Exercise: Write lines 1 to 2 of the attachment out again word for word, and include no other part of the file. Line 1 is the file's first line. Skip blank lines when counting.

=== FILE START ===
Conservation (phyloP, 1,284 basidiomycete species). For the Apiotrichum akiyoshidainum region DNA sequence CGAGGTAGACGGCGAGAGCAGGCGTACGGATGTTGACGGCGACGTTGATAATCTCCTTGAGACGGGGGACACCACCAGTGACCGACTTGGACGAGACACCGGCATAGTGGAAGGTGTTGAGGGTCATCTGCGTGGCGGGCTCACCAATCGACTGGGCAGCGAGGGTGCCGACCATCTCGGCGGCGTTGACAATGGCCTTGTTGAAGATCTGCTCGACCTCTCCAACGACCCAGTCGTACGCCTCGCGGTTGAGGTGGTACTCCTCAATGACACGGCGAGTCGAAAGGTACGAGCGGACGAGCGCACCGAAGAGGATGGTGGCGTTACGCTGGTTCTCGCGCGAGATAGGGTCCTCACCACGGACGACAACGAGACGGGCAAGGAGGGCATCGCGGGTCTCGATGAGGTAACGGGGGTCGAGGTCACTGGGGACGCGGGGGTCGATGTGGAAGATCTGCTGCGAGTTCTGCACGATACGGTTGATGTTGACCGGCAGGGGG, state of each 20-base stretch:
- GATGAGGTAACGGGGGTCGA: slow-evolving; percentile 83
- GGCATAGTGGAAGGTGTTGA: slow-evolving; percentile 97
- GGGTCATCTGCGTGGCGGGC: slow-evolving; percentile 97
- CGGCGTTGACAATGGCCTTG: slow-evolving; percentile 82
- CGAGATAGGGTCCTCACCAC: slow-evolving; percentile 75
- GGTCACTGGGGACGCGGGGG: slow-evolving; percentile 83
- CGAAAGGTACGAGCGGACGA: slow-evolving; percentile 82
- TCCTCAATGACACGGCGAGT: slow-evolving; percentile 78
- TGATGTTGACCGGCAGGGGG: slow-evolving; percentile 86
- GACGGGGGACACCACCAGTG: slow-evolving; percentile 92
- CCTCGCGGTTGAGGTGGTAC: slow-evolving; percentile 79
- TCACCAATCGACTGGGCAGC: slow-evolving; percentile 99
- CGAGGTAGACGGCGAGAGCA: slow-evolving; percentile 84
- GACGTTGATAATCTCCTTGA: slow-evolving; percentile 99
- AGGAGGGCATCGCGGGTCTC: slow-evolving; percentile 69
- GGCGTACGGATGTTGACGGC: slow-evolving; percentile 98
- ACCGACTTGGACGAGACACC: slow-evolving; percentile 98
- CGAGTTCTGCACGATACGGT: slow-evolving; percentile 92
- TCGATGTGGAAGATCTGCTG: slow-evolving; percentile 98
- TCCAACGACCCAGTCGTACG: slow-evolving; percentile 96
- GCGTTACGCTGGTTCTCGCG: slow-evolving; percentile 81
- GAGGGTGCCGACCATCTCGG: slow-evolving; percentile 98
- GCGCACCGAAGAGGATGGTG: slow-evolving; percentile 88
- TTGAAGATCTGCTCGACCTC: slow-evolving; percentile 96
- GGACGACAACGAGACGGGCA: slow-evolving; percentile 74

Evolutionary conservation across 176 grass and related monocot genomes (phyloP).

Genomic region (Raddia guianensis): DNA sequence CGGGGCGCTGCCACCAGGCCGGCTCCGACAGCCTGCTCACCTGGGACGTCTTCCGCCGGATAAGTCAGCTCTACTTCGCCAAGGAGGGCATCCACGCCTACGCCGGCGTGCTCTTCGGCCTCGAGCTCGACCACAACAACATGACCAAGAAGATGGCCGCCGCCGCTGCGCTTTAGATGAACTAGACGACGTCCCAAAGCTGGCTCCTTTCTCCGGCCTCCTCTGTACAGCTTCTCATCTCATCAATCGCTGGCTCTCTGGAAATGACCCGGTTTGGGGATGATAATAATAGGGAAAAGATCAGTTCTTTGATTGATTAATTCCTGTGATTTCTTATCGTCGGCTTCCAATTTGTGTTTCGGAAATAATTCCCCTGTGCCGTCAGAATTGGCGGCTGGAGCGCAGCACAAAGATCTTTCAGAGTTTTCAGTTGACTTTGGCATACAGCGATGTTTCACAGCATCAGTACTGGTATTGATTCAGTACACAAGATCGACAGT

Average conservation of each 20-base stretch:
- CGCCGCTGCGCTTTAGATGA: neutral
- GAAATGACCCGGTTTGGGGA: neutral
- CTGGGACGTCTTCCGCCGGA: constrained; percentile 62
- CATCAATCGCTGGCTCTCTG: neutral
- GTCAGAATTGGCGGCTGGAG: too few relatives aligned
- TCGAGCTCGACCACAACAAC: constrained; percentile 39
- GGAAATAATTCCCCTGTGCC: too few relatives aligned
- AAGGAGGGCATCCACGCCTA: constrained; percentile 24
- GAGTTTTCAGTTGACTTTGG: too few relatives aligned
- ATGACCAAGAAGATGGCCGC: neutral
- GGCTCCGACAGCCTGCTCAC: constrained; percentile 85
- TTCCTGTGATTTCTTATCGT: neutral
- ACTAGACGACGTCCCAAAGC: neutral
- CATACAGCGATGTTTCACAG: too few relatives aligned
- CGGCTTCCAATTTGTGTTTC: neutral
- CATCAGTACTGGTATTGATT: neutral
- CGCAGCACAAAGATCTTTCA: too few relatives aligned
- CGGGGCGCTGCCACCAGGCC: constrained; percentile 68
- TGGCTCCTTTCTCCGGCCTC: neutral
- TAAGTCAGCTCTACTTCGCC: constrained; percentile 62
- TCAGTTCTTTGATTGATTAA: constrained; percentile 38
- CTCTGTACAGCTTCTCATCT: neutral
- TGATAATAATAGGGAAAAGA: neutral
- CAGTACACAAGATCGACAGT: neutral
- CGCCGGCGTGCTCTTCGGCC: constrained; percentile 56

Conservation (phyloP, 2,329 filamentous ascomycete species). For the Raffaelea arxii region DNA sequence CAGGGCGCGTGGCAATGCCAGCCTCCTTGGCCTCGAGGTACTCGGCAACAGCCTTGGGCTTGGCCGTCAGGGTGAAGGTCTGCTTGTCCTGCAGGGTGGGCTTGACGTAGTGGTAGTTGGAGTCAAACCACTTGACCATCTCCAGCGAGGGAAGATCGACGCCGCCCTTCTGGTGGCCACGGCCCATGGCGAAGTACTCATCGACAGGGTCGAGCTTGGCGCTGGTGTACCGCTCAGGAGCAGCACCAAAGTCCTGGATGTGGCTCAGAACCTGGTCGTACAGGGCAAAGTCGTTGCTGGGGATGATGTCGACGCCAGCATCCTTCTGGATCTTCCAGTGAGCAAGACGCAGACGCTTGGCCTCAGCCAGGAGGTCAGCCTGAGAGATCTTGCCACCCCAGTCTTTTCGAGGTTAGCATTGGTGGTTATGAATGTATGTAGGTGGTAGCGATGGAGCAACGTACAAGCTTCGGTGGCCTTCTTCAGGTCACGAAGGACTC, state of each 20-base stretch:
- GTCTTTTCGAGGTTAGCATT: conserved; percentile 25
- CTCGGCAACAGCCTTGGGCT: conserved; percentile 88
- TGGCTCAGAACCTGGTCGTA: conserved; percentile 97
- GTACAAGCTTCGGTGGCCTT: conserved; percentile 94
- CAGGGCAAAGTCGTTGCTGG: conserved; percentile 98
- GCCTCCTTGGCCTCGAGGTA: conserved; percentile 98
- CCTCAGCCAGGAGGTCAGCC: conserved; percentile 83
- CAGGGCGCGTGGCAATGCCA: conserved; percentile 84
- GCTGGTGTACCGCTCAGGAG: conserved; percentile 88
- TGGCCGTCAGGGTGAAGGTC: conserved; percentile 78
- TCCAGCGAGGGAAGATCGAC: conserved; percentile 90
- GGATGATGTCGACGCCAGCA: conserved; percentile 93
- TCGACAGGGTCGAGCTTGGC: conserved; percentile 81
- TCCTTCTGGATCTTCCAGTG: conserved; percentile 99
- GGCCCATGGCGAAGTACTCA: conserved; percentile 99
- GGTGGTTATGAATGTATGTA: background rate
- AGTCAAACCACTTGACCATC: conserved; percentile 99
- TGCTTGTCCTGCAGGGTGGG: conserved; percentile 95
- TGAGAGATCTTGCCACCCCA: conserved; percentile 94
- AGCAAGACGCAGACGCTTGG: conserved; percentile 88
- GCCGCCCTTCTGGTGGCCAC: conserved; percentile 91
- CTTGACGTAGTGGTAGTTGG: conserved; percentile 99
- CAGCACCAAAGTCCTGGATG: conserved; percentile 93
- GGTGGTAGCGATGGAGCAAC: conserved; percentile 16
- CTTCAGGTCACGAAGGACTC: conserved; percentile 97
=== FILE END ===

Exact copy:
Conservation (phyloP, 1,284 basidiomycete species). For the Apiotrichum akiyoshidainum region DNA sequence CGAGGTAGACGGCGAGAGCAGGCGTACGGATGTTGACGGCGACGTTGATAATCTCCTTGAGACGGGGGACACCACCAGTGACCGACTTGGACGAGACACCGGCATAGTGGAAGGTGTTGAGGGTCATCTGCGTGGCGGGCTCACCAATCGACTGGGCAGCGAGGGTGCCGACCATCTCGGCGGCGTTGACAATGGCCTTGTTGAAGATCTGCTCGACCTCTCCAACGACCCAGTCGTACGCCTCGCGGTTGAGGTGGTACTCCTCAATGACACGGCGAGTCGAAAGGTACGAGCGGACGAGCGCACCGAAGAGGATGGTGGCGTTACGCTGGTTCTCGCGCGAGATAGGGTCCTCACCACGGACGACAACGAGACGGGCAAGGAGGGCATCGCGGGTCTCGATGAGGTAACGGGGGTCGAGGTCACTGGGGACGCGGGGGTCGATGTGGAAGATCTGCTGCGAGTTCTGCACGATACGGTTGATGTTGACCGGCAGGGGG, state of each 20-base stretch:
- GATGAGGTAACGGGGGTCGA: slow-evolving; percentile 83